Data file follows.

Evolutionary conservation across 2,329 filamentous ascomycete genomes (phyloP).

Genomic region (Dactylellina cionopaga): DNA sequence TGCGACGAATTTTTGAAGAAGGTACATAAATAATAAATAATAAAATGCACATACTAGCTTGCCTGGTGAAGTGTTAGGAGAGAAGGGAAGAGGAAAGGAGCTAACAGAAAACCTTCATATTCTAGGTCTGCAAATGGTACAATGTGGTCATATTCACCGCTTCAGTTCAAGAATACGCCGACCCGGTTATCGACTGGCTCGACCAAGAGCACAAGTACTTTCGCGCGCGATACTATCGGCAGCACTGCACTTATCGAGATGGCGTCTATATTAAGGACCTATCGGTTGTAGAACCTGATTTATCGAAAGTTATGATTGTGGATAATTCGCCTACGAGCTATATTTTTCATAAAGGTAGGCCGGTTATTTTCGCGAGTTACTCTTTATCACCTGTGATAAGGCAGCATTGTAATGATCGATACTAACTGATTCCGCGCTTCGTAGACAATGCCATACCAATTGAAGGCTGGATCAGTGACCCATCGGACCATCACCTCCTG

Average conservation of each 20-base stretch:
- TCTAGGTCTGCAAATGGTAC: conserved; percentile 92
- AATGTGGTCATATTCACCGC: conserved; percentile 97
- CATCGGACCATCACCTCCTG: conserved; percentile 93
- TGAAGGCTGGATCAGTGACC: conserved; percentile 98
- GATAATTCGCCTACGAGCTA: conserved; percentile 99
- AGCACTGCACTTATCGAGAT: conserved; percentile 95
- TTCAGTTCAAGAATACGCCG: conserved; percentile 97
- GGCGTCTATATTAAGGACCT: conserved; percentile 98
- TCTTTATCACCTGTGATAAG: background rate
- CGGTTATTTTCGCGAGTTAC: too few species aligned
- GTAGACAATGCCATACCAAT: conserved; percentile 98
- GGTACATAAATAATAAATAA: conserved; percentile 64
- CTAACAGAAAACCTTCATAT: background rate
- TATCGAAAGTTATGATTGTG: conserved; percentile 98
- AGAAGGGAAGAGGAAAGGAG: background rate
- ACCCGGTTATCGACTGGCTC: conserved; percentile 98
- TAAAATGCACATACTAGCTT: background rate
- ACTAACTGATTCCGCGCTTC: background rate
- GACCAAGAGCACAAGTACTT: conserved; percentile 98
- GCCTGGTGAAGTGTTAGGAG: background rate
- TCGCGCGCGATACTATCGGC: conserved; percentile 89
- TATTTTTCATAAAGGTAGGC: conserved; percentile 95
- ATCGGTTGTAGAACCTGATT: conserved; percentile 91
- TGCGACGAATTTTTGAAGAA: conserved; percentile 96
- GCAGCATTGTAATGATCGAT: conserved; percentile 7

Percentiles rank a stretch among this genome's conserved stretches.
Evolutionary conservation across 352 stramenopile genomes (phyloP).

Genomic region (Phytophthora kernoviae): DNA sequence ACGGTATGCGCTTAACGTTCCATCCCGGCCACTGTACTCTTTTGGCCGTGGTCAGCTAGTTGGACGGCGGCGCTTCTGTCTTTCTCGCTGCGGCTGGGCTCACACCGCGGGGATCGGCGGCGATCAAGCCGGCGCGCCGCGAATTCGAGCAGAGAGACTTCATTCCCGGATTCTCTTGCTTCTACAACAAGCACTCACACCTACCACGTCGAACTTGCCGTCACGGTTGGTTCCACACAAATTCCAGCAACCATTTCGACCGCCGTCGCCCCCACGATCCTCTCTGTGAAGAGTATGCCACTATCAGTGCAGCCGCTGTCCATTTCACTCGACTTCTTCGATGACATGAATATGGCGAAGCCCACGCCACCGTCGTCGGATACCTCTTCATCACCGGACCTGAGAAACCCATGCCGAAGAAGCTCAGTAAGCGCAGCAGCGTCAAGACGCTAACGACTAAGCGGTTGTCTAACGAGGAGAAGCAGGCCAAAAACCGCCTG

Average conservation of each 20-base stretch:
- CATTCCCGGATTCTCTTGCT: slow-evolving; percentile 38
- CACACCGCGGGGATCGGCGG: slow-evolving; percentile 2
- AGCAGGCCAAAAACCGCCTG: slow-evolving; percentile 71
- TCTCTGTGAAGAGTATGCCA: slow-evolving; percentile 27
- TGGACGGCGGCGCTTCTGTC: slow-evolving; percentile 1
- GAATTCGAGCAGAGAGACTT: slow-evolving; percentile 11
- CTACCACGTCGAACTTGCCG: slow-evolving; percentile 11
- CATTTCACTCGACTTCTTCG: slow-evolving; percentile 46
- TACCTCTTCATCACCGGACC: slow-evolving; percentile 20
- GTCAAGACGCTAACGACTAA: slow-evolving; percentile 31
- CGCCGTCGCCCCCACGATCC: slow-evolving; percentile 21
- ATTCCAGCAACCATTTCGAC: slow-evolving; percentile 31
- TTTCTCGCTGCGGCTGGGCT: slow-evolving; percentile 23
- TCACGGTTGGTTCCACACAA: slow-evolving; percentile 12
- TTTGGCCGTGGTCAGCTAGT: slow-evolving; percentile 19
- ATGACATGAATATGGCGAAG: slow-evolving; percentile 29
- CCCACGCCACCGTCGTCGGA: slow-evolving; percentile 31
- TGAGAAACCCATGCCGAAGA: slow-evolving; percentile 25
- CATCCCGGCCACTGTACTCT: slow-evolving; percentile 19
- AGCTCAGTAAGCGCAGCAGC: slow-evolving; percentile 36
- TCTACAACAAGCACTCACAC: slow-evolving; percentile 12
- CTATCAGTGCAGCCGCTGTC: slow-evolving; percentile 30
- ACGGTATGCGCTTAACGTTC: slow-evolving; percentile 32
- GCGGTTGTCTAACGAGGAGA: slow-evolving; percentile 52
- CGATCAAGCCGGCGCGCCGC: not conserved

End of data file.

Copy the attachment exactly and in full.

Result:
Evolutionary conservation across 2,329 filamentous ascomycete genomes (phyloP).

Genomic region (Dactylellina cionopaga): DNA sequence TGCGACGAATTTTTGAAGAAGGTACATAAATAATAAATAATAAAATGCACATACTAGCTTGCCTGGTGAAGTGTTAGGAGAGAAGGGAAGAGGAAAGGAGCTAACAGAAAACCTTCATATTCTAGGTCTGCAAATGGTACAATGTGGTCATATTCACCGCTTCAGTTCAAGAATACGCCGACCCGGTTATCGACTGGCTCGACCAAGAGCACAAGTACTTTCGCGCGCGATACTATCGGCAGCACTGCACTTATCGAGATGGCGTCTATATTAAGGACCTATCGGTTGTAGAACCTGATTTATCGAAAGTTATGATTGTGGATAATTCGCCTACGAGCTATATTTTTCATAAAGGTAGGCCGGTTATTTTCGCGAGTTACTCTTTATCACCTGTGATAAGGCAGCATTGTAATGATCGATACTAACTGATTCCGCGCTTCGTAGACAATGCCATACCAATTGAAGGCTGGATCAGTGACCCATCGGACCATCACCTCCTG

Average conservation of each 20-base stretch:
- TCTAGGTCTGCAAATGGTAC: conserved; percentile 92
- AATGTGGTCATATTCACCGC: conserved; percentile 97
- CATCGGACCATCACCTCCTG: conserved; percentile 93
- TGAAGGCTGGATCAGTGACC: conserved; percentile 98
- GATAATTCGCCTACGAGCTA: conserved; percentile 99
- AGCACTGCACTTATCGAGAT: conserved; percentile 95
- TTCAGTTCAAGAATACGCCG: conserved; percentile 97
- GGCGTCTATATTAAGGACCT: conserved; percentile 98
- TCTTTATCACCTGTGATAAG: background rate
- CGGTTATTTTCGCGAGTTAC: too few species aligned
- GTAGACAATGCCATACCAAT: conserved; percentile 98
- GGTACATAAATAATAAATAA: conserved; percentile 64
- CTAACAGAAAACCTTCATAT: background rate
- TATCGAAAGTTATGATTGTG: conserved; percentile 98
- AGAAGGGAAGAGGAAAGGAG: background rate
- ACCCGGTTATCGACTGGCTC: conserved; percentile 98
- TAAAATGCACATACTAGCTT: background rate
- ACTAACTGATTCCGCGCTTC: background rate
- GACCAAGAGCACAAGTACTT: conserved; percentile 98
- GCCTGGTGAAGTGTTAGGAG: background rate
- TCGCGCGCGATACTATCGGC: conserved; percentile 89
- TATTTTTCATAAAGGTAGGC: conserved; percentile 95
- ATCGGTTGTAGAACCTGATT: conserved; percentile 91
- TGCGACGAATTTTTGAAGAA: conserved; percentile 96
- GCAGCATTGTAATGATCGAT: conserved; percentile 7

Percentiles rank a stretch among this genome's conserved stretches.
Evolutionary conservation across 352 stramenopile genomes (phyloP).

Genomic region (Phytophthora kernoviae): DNA sequence ACGGTATGCGCTTAACGTTCCATCCCGGCCACTGTACTCTTTTGGCCGTGGTCAGCTAGTTGGACGGCGGCGCTTCTGTCTTTCTCGCTGCGGCTGGGCTCACACCGCGGGGATCGGCGGCGATCAAGCCGGCGCGCCGCGAATTCGAGCAGAGAGACTTCATTCCCGGATTCTCTTGCTTCTACAACAAGCACTCACACCTACCACGTCGAACTTGCCGTCACGGTTGGTTCCACACAAATTCCAGCAACCATTTCGACCGCCGTCGCCCCCACGATCCTCTCTGTGAAGAGTATGCCACTATCAGTGCAGCCGCTGTCCATTTCACTCGACTTCTTCGATGACATGAATATGGCGAAGCCCACGCCACCGTCGTCGGATACCTCTTCATCACCGGACCTGAGAAACCCATGCCGAAGAAGCTCAGTAAGCGCAGCAGCGTCAAGACGCTAACGACTAAGCGGTTGTCTAACGAGGAGAAGCAGGCCAAAAACCGCCTG

Average conservation of each 20-base stretch:
- CATTCCCGGATTCTCTTGCT: slow-evolving; percentile 38
- CACACCGCGGGGATCGGCGG: slow-evolving; percentile 2
- AGCAGGCCAAAAACCGCCTG: slow-evolving; percentile 71
- TCTCTGTGAAGAGTATGCCA: slow-evolving; percentile 27
- TGGACGGCGGCGCTTCTGTC: slow-evolving; percentile 1
- GAATTCGAGCAGAGAGACTT: slow-evolving; percentile 11
- CTACCACGTCGAACTTGCCG: slow-evolving; percentile 11
- CATTTCACTCGACTTCTTCG: slow-evolving; percentile 46
- TACCTCTTCATCACCGGACC: slow-evolving; percentile 20
- GTCAAGACGCTAACGACTAA: slow-evolving; percentile 31
- CGCCGTCGCCCCCACGATCC: slow-evolving; percentile 21
- ATTCCAGCAACCATTTCGAC: slow-evolving; percentile 31
- TTTCTCGCTGCGGCTGGGCT: slow-evolving; percentile 23
- TCACGGTTGGTTCCACACAA: slow-evolving; percentile 12
- TTTGGCCGTGGTCAGCTAGT: slow-evolving; percentile 19
- ATGACATGAATATGGCGAAG: slow-evolving; percentile 29
- CCCACGCCACCGTCGTCGGA: slow-evolving; percentile 31
- TGAGAAACCCATGCCGAAGA: slow-evolving; percentile 25
- CATCCCGGCCACTGTACTCT: slow-evolving; percentile 19
- AGCTCAGTAAGCGCAGCAGC: slow-evolving; percentile 36
- TCTACAACAAGCACTCACAC: slow-evolving; percentile 12
- CTATCAGTGCAGCCGCTGTC: slow-evolving; percentile 30
- ACGGTATGCGCTTAACGTTC: slow-evolving; percentile 32
- GCGGTTGTCTAACGAGGAGA: slow-evolving; percentile 52
- CGATCAAGCCGGCGCGCCGC: not conserved